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I'm looking to implement a serverside component for web servers that will make a (eventually, several) fairly simple SOAP and/or REST webservice call, provide some failover to a second webservice URI, and provide logging/testing capabilities.
Is there any one "right" language to write this in these days? The target market is ecomm, it could be dedicated servers, it could be shared hosting, VPS, cloud.
I'm guessing C++/ISAPI with a SOAP and/or REST library is the way to go here, but it's been a while since I've looked into this kind of thing.
Thursday, October 09, 2008
Hmmm... the combination C++/ISAPI sounds very low level, with a significant risk of being stuck on Windows with the Microsoft C++ compiler and IIS.
I would suggest Java, because it is a pretty comfortable platform to use with respect to both REST and SOAP, with a ton of deployment options as well.
Tov Are Jacobsen
Saturday, October 11, 2008
OP, I agree that ISAPI is too low-level and not a good fit for your requirements. It's not cross-platform -- you're basically limiting yourself to IIS on Windows and Apache on Windows. Also, shared hosting providers generally don't allow ISAPI modules.
Beyond that, it's highly unusual to see web work done in C++ these days. It just doesn't give you anything that compensates for the increased development time and security risk.
If you need to be cross-platform, Java and PHP are the only reasonable choices. If you need to run on inexpensive shared hosting, PHP is the only reasonable choice.
Sunday, October 12, 2008
This component needs to be callable by .NET, by PHP, by Java, by Ruby, by whatever. This component calls out to my web services, and renders content on the client site.
I think in the end the only true answer is to write and maintain components in each of my target languages/frameworks. Maintainability is going to suck.
Monday, October 13, 2008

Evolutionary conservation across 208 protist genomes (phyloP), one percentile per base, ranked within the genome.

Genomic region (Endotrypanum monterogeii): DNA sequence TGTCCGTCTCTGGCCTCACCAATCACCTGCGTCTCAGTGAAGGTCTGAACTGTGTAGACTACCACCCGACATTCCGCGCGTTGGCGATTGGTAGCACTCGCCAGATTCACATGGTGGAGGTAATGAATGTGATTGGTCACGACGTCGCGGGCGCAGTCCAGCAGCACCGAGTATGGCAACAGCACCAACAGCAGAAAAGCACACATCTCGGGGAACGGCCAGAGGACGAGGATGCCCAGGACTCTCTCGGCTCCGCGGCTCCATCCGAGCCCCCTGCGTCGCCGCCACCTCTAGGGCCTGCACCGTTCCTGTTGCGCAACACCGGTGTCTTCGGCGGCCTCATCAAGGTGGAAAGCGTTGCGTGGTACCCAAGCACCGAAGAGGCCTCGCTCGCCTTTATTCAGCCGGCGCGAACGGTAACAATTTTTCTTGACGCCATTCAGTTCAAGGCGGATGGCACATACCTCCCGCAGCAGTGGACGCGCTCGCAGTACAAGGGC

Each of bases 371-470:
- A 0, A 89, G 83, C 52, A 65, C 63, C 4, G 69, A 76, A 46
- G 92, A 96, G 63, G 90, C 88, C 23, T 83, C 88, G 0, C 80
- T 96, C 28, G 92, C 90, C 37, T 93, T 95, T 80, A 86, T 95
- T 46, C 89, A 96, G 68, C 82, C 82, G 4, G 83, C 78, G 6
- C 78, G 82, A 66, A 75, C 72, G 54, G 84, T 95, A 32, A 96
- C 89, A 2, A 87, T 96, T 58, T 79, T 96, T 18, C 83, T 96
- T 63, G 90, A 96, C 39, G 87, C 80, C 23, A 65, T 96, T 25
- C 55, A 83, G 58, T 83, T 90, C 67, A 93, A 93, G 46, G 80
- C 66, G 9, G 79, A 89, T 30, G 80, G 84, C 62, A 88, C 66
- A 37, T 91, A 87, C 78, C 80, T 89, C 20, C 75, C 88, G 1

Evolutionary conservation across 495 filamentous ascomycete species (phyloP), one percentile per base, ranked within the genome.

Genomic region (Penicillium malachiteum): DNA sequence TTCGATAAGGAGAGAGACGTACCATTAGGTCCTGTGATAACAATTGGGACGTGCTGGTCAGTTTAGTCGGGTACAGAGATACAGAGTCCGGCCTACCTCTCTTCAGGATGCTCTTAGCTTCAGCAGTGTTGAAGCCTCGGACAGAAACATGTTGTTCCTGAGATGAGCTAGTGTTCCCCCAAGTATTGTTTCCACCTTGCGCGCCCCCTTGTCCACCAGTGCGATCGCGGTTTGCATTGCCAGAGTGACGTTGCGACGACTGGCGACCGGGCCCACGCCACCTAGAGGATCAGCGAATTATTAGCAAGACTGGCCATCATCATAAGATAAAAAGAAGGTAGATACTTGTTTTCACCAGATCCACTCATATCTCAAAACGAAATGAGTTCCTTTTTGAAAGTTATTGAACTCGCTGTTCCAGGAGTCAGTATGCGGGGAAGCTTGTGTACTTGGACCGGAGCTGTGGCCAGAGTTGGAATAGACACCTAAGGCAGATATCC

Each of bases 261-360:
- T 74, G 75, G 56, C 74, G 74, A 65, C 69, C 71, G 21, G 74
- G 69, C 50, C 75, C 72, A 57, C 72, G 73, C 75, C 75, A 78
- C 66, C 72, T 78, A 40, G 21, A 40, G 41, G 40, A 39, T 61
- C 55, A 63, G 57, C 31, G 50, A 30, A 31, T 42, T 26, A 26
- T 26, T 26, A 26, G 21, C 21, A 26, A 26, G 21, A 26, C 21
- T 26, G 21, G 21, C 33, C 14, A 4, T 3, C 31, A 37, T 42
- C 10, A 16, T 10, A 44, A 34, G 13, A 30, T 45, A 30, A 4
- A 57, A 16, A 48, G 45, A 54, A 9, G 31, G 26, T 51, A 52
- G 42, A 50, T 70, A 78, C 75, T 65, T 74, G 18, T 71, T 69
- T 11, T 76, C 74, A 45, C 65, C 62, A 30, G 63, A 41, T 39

First off, the business answer is to either narrow your focus or take advantage of the fact that you're talking about several different markets with their own pricing policies.
The only way you're going to write code that's callable from all of those languages is to go with COM, and then only on Windows and only with some difficulty both on your part and on the part of your users. Wrapping a COM object well enough so that it feels native to callers and they don't get any whale guts on them when things go wrong is a challenge. More importantly, if you go with anything other than pure PHP then you give up the PHP shared hosting market.
Which language is used most by the market you're targeting?
Tuesday, October 14, 2008
Our language of choice is WSDL. We carefully designed and defined our functions and messages in WSDL then ran it through the wsdl2java tool in Apache Axis (they also have a C++ tool). It generated the client and server stubs.
The client stub is called from the web server, the server stub went to our application server where it calls our API objects. In our case the web server is using JSP, the backend is Tomcat and Java
There is a slight overhead on CPU for the extra message wrapping/unwrapping but you get great front end/back end independence (i.e. use Java at one end, C++ at the other)
Visual Studio has tools to generate stubs from WSDL. As an example we built a Visual Basic client that connects to our backend Tomcat server. Just specify the URL to the WSDL and it gives you a module with the methods.
Here's the problem: I'm dealing with partners who need essentially no barrier to installation and use. They might be small shops lacking expertise, or they might be top 50 retailers whose IT departments are recalcitrant to add another project to the queue, or any more maintenance obligations to their budgets.
I can't narrow my focus, I need to address the top 5-6-7 or so most commonly used languages or frameworks in ecomm, which means PHP, ASP.NET, RoR, Python+Django or Pylons, probably Perl ... and probably in that order of priority.
Wednesday, October 15, 2008
I tend to agree with you on the language choise. Have the core in C/C++, with all the functionality to the outside world in C exported functions. Then you can compile it for Linux, for Windows, for Mac, for mobile. And then write bindings for any of languages you plan to support. Want Java? I am sure Java can call C functions. PHP? C#?
Implementing the core again and again for each language is too much of a hassle.
Friday, October 17, 2008
The only thing it would be missing would be local logging to disk or etc.
Monday, October 20, 2008
Why not use a REST setup like yahoo maps or something? Just format a url with the arguments to the service, fire it off in an http connections, and retrieve the repsonse as xml? Most all languages have decent xml parsing capabilitie nowadays.
Saturday, October 25, 2008
Monday, October 27, 2008
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